Bay whiting facts for kids
Quick facts for kidsBay whiting
|Range of the bay whiting|
The bay whiting (Sillago ingenue) is a species of coastal marine fish of the smelt-whiting family, Sillaginidae. The bay whiting's range extends throughout the west Indian Ocean, including northern Australia, Thailand, India and Taiwan, where it inhabits protected waters. It is benthic in nature, preying on shrimps, polychaetes and molluscs, however little else is known of its biology. Bay whiting are an important part of some inshore fisheries around Australia and Asia, where subsistence and commercial fishermen regularly take the species.
Taxonomy and naming
The species was first identified and named Sillago ingenuua by Roland McKay in his comprehensive 1985 review of the family Sillaginidae, with the holotype collected near Chantaburi, in the Gulf of Thailand in 1975. Prior to this official naming, the species had been misidentified as Sillago argentifasciata by Shao and Chang in 1978 and again in 1980 by Dutt and Sujatha. The binomial name is derived from the Latin ingenuus, meaning "freeborn", in reference to Thailand where the holotype was collected. The only common name, bay whiting is in reference to the species usual habitat.
As with most of the genus Sillago, the bay whiting has a slightly compressed, elongate body tapering toward the terminal mouth. The body is covered in small ctenoid scales extending to the two rows of cheek scales and head. The first dorsal fin has 11 spines and the second dorsal fin has 1 leading spine with 17 soft rays posterior. The anal fin is similar to the second dorsal fin, but has 2 spines with 17 soft rays posterior to the spines. Other distinguishing features include 66 to 70 lateral line scales and a total of 33 vertebrae. The species has a known maximum length of 20 cm.
The swim bladder has a short anterior extension, which is significantly longer in older individuals, while there are also 5 short, pointed anterolateral projections. There is a single, poorly developed posterior projection and a poorly developed duct like process on the ventral surface.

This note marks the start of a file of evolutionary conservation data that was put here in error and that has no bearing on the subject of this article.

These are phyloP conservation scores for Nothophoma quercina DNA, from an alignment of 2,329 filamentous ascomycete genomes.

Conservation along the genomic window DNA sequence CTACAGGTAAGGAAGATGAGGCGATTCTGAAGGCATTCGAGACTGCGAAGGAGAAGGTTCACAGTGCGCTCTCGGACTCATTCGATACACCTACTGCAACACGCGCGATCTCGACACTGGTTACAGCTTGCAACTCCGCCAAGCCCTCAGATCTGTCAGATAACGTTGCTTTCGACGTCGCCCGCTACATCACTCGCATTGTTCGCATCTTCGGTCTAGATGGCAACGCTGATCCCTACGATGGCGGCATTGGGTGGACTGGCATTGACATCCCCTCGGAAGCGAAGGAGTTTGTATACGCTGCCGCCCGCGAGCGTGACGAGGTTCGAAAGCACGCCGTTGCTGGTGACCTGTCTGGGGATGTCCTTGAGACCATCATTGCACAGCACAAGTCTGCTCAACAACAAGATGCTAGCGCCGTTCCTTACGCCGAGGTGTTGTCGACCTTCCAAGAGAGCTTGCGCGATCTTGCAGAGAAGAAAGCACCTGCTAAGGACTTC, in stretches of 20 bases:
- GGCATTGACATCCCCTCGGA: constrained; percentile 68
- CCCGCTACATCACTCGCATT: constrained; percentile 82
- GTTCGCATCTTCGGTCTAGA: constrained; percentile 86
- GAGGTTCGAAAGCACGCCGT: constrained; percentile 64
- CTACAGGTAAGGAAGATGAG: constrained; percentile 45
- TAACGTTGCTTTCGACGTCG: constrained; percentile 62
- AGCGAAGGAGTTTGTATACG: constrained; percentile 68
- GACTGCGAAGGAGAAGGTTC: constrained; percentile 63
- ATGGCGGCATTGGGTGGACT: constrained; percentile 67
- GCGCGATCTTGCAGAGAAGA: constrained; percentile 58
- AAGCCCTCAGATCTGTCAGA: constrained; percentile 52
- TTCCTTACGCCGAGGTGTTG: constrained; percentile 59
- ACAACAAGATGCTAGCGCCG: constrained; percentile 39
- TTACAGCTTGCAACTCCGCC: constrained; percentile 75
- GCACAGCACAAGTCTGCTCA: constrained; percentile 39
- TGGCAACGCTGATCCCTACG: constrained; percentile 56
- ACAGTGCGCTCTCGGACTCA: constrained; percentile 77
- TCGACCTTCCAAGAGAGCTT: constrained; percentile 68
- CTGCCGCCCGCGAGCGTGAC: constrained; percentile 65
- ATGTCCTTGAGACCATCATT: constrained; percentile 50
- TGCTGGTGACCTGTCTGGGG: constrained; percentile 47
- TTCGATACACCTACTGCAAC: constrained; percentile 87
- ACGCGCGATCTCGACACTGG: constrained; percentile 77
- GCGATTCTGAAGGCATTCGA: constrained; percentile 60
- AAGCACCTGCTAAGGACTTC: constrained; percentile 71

The bay whiting has a pale sandy brown head and body, ranging to a light fawn with no obvious mid-lateral silvery band as in S. argentifasciata. All fins are hyaline in appearance, and the pectoral fin has no dark spot at the base. Th operculum is almost clear, with the inner dark brown surface showing through. The tip of the nose is occasionally dark.
Distribution and habitat
The bay whiting is known from a fairly patchy distribution, inhabiting the Gulf of Thailand, India, Taiwan and northern Australia from Shark Bay around the northern coast to Adolphus Passage, north-eastern Queensland. McKay suggests that it may be far more widespread, but commonly misidentified as S. argentifasciata, or in the case of small subsistence fisheries, has not been reported at all.
The species inhabits inshore coastal waters, and is known from depths between 20 and 50 m. Bay whiting, like many other sillaginids are known to inhabit estuaries, but little research has been done on their habitat preference.
The diet of bay whiting has been the focus of a study investigating trophic relations between this species, Sillago sihama, and other similarly distributed fish of the South China Sea. In this location, it was found bay whiting predominantly prey on a variety of shrimp species, polychaete worms and Mantis shrimp, with minor amounts of crabs, sea urchins, bivalves and copepods. Unlike other species of sillaginid, the bay whiting doesn't have a large dietary shift as it moves to adulthood, causing parents to compete with offspring to an extent. The diet is, however, offset from the co-occurring S. sihama, preventing significant competition from this species.
Relationship to humans
The bay whiting is often taken by trawlers operating on the northwest shelf of Western Australia and southward to Shark Bay. This species is very commonly trawled near Torres Straits to the north of Queensland. It is also one of the most important species to traditional and minor commercial fisheries along the Asian coast. It is marketed fresh throughout its range. Bay whiting are occasionally caught by recreational fishermen, with the largest recorded fish caught by an angler weighing only 0.047 kg.
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